Getting rusty in your mother tongue

I had an opportunity to speak my mother tongue today. I do not really speak it any more since my family moved to the UK whilst I was a teen and we just ended up speaking English.

Anyway, I found I was really rusty. Some words like “location” I was unable to remember and I ended up using German endings such as “mus” instead of “isme” for example or simply did not know what the right endings were for nouns of Latin origin (-tion, -ism, -tion).

That was pretty weird. Anyone else had the same experience?

Sure! Living in Ukraine for a long time, I fairly often find myself knowing an appropriate Ukrainian word, but trying hard to remember Russian analog. It may end up in quite inappropriate (in terms of language purity) mixed speech.

I have seen some interviews with Russians immigrated to USA in their youth. Their Russian was awful.

I think it is a natural way of things. Why should one preserve the skills (not specifically linguistic) he/she does not use?

BTW, I do not imagine how it works for a person who knows 10 (or 23) languages. Continuous training, I suppose.

Note: This title sounded really dirty.

Point: I wanted to ask is since your moved to another linguistic region, did you begin to think in this new language? If so how long did it take before you began to think like that?

Yesterday we had a new customer and of course I had to do the small talk in Danish. He then proceeded to say to me " your Danish is pretty good. Have you ever lived in Denmark". I asked him to specify why he thought I sounded foreign in my mother tongue and he said the intonation was wrong and also the order and choice of words. I find it pretty weird you can lose your mother tongue in this way, especially weird since other people really want to label you a native speaker of the language. I guess it just goes to show you can actually acquire other mother tongues as it were ,or end up with none. The discovery was new.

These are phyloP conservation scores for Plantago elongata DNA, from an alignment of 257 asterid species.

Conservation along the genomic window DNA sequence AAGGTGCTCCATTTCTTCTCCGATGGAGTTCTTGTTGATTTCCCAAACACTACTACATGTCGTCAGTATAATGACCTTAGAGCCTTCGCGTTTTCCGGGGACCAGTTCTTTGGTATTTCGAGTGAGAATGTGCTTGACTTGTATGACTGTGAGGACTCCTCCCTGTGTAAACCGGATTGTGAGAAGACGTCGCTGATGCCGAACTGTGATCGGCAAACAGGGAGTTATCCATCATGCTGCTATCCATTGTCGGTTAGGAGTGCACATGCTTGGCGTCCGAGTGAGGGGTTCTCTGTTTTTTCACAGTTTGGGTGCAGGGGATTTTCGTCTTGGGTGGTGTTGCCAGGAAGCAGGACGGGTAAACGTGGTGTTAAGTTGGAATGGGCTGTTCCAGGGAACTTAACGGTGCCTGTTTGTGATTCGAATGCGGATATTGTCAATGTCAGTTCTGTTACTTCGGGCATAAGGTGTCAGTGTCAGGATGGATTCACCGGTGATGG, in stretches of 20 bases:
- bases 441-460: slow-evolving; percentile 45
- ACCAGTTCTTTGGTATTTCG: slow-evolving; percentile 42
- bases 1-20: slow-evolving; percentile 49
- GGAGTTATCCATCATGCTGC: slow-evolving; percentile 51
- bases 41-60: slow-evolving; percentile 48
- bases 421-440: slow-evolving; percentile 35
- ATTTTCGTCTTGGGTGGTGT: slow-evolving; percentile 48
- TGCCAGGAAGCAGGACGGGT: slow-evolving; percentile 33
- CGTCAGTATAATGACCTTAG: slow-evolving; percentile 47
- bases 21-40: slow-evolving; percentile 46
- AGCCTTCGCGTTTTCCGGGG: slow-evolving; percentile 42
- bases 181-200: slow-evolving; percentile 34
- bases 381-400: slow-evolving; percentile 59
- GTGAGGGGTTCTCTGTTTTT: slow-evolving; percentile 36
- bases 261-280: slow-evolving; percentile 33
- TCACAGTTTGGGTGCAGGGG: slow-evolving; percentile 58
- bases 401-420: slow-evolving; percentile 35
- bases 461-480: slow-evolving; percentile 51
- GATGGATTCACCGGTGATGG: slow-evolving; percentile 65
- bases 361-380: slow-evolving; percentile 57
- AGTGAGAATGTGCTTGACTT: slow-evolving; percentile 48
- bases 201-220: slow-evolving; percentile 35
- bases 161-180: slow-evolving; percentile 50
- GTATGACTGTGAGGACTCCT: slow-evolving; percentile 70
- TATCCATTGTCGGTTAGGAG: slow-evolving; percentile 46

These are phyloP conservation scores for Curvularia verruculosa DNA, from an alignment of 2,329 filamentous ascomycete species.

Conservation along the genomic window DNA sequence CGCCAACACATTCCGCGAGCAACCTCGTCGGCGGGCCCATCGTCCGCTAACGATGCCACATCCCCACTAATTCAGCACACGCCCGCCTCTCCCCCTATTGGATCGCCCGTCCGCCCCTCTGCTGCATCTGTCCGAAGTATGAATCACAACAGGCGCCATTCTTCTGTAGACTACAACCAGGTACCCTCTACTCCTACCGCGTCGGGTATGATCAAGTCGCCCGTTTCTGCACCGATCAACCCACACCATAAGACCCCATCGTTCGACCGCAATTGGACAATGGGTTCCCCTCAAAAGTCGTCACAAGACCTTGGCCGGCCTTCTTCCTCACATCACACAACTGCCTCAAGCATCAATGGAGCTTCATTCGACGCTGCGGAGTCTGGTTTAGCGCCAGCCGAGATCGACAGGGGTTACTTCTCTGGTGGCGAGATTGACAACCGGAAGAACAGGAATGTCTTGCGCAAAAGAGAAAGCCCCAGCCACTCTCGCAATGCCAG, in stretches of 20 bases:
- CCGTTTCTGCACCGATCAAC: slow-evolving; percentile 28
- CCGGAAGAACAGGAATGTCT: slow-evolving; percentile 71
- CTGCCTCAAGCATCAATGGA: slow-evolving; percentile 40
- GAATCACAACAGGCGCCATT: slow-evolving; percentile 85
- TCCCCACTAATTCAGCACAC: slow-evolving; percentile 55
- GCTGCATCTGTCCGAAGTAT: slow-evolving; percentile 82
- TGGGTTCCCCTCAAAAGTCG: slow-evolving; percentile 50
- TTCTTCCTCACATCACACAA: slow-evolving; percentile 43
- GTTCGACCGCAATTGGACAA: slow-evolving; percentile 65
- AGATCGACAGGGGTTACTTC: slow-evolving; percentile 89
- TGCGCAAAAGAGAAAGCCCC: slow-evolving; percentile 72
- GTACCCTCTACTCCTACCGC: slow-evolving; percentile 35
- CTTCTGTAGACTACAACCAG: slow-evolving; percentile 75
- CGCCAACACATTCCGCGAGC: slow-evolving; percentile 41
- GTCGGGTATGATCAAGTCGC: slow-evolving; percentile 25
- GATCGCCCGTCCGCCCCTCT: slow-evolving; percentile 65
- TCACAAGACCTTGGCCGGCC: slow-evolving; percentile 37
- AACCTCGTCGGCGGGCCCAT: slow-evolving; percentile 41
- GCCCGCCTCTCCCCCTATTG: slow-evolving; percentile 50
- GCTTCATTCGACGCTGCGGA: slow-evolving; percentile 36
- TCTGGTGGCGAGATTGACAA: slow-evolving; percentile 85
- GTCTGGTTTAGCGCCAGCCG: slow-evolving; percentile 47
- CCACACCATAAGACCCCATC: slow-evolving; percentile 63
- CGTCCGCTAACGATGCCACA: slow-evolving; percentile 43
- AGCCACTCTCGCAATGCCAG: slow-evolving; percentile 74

I’ve been thinking about this very phenomenon recently. It dawned on me that I know quite a few first generation immigrants in Australia who now appear to have some difficulties in their mother tongue (especially when they need to recall it without any preparation). I think some of the factors are:

  • language evolves - if you’re not in touch with it and aware of how it is currently being spoken, you will fall behind
  • if you don’t use it, you (start to) lose it - you might lose 5-10% in the first 10 years, and then slowly more and more
  • as you approach native-like-ness in the target language, almost all of your thinking will probably be done in this language, so when you need to speak (and think) in your native language, it may not be second nature anymore.

I once met a German woman living for 30 years in the US and she spoke German with a strong American accent. Also she used some English words instead of German words. So I guess you can forget your mother tongue if you have no contact for a long time with it.

@Marianne10: “…moved to the UK whilst I was a teen”

This may be the crux of the matter: in a way, English is (almost) your native tongue.

Among the younger generations language evolves very quickly and if you’ve lived away for some years, there’s a lot of catching up to do. As a North German I sound more formal in any case in addition to the slight British colour in my voice. On top of this I still use the German of my generation with all its grammatical structures of the time [and I am not going to drop my accusative or genetive endings! Nor will I give up on the imperative - it hurts me when I hear ‘lese!’ instead of ‘lies’!'or ‘sehe!’ instead of ‘sieh!’]. Quite often I find it easier to use an English word, but then so do most young people in Germany: German - as spoken in some quarters - has become ridiculous to my ears.

I saw a video of Arnold Schwarzenegger speaking German. Even though I’m still learning German, even I could tell he sounded a bit off, with a shoddy accent and halting delivery. I’ve heard him state his German is rusty and he has an American accent now in German - which is funny since his English, while perfectly idiomatic, is still heavily accented in German. He is now one of those people who doesn’t sound like a native in any language. Weird.

Adults normally don’t get worse in their native language’s pronunciation (children certainly do), but foreign intonations stick quite fast!